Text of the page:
This conflict-based approach works only if it is managed by a single decision-maker who owns the deadline and will break a tie. Often there is too much data, or the data is inconclusive. When that happens, people can debate for hours, a time sink that often ends in mediocre compromise and always incurs a hefty opportunity cost, since there are always better things for smart creatives to be doing than rehashing a decision for the umpteenth time. There is a point at which more analysis won’t lead to a better decision. This is the most important duty of the decision-maker: Set a deadline, run the process, and then enforce the deadline. It’s like the kids on the playground at recess; they will play forever, but when the bell rings they know they have to wrap it up and head back to class. (Hopefully employees are better behaved and less prone to hogging the monkey bars.) The decision-maker gets to decide how long recess lasts, then ring the bell.129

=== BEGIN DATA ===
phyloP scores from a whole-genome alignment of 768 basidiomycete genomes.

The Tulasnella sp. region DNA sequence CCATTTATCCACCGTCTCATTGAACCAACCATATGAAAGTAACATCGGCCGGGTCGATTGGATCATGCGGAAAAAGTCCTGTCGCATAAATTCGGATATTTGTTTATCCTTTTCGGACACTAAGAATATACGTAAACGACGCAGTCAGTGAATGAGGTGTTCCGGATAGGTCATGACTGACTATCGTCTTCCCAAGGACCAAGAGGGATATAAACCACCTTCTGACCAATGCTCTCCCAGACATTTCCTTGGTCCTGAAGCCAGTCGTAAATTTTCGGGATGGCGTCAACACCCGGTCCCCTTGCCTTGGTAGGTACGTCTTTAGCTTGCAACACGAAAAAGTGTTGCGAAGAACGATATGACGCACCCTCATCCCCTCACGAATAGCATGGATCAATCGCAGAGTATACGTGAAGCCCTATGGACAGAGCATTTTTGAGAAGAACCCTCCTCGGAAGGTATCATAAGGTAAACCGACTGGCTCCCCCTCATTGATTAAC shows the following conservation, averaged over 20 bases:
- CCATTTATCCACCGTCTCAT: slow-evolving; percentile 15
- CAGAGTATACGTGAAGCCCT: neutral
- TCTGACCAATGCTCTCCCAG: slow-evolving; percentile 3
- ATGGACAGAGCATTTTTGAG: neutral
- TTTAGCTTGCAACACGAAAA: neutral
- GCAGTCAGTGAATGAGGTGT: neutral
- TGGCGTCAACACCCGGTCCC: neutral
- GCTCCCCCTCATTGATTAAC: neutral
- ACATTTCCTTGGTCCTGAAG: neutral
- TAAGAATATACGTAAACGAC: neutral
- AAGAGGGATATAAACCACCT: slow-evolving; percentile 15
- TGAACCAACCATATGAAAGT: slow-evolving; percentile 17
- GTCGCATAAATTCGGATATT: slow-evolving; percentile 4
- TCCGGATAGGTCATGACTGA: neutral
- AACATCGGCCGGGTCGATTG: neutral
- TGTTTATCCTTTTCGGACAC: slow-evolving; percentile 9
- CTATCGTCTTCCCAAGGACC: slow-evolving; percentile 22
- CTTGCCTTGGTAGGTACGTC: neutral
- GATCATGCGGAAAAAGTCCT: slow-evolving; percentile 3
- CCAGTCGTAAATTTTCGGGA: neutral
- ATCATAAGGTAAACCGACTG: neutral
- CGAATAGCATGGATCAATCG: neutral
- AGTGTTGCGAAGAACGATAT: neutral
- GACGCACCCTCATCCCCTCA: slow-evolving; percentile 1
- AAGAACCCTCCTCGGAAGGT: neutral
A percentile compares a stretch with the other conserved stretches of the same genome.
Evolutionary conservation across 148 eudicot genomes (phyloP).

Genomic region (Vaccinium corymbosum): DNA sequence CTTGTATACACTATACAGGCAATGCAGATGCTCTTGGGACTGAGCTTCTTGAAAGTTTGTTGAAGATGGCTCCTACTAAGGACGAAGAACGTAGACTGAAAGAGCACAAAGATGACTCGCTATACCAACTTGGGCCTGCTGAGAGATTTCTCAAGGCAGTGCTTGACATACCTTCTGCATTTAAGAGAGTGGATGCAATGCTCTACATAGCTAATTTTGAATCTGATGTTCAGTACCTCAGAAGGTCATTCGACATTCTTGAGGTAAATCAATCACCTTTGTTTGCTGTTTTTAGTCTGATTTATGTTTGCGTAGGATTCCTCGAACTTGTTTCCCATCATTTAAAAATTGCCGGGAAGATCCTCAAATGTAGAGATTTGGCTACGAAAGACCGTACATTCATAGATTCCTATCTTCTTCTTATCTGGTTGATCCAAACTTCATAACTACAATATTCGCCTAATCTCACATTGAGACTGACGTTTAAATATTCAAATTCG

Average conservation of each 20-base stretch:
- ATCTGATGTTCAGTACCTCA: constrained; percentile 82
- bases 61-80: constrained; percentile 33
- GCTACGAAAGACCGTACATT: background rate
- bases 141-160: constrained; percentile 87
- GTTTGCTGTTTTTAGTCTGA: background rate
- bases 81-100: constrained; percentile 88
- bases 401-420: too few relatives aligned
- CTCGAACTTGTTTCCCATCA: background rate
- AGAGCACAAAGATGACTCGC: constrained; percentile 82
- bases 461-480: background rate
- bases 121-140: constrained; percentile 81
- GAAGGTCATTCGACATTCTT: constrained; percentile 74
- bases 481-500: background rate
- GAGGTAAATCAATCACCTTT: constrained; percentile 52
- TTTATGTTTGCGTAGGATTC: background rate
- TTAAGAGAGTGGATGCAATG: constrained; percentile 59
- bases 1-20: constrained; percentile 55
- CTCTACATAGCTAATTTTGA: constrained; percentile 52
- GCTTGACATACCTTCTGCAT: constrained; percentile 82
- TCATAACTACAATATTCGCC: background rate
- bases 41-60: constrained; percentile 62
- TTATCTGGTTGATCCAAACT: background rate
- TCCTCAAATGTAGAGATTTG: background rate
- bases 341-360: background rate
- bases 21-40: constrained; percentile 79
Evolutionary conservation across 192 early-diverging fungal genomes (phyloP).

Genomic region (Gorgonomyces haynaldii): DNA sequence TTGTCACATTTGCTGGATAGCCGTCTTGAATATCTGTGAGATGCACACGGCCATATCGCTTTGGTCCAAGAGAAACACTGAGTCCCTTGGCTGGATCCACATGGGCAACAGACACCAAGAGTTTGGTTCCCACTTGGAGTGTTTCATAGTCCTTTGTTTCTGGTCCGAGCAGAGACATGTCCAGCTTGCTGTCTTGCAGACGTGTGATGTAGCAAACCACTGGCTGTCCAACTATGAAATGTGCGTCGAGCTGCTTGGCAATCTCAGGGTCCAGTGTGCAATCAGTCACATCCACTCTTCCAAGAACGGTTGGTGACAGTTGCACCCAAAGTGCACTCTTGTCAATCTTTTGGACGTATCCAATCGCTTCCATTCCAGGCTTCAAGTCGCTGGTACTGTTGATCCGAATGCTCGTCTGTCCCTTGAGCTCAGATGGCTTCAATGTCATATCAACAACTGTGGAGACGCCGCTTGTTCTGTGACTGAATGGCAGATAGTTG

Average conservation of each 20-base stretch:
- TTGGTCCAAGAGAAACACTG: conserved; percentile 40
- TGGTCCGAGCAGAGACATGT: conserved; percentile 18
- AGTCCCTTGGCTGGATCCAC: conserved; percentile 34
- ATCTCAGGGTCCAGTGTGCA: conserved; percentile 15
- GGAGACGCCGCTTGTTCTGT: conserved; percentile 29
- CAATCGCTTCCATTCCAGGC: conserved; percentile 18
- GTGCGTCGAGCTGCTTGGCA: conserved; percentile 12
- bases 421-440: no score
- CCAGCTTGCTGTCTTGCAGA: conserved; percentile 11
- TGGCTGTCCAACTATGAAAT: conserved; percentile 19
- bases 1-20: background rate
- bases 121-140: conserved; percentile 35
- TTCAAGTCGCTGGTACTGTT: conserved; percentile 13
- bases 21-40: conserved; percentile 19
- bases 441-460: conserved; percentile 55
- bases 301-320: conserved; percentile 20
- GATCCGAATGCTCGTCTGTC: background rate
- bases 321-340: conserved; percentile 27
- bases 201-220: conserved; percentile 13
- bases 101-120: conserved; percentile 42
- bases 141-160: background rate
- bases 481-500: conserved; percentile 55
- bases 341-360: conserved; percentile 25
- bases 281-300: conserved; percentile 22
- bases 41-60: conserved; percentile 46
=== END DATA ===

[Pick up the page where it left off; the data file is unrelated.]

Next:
Our coach and mentor Bill Campbell told us a story of how he had just joined Intuit as its CEO when he heard of an important product decision that had stalled. The executive in charge of the product had gathered plenty of data, but the numbers were inconclusive. So he ordered up more research. Then, when the new set of data was still not helpful, he ponied up for yet another feeding at the data trough. Bill got wind of this and ordered a stop to the dillydallying. “Do something,” he told the executive, “even if it’s wrong.”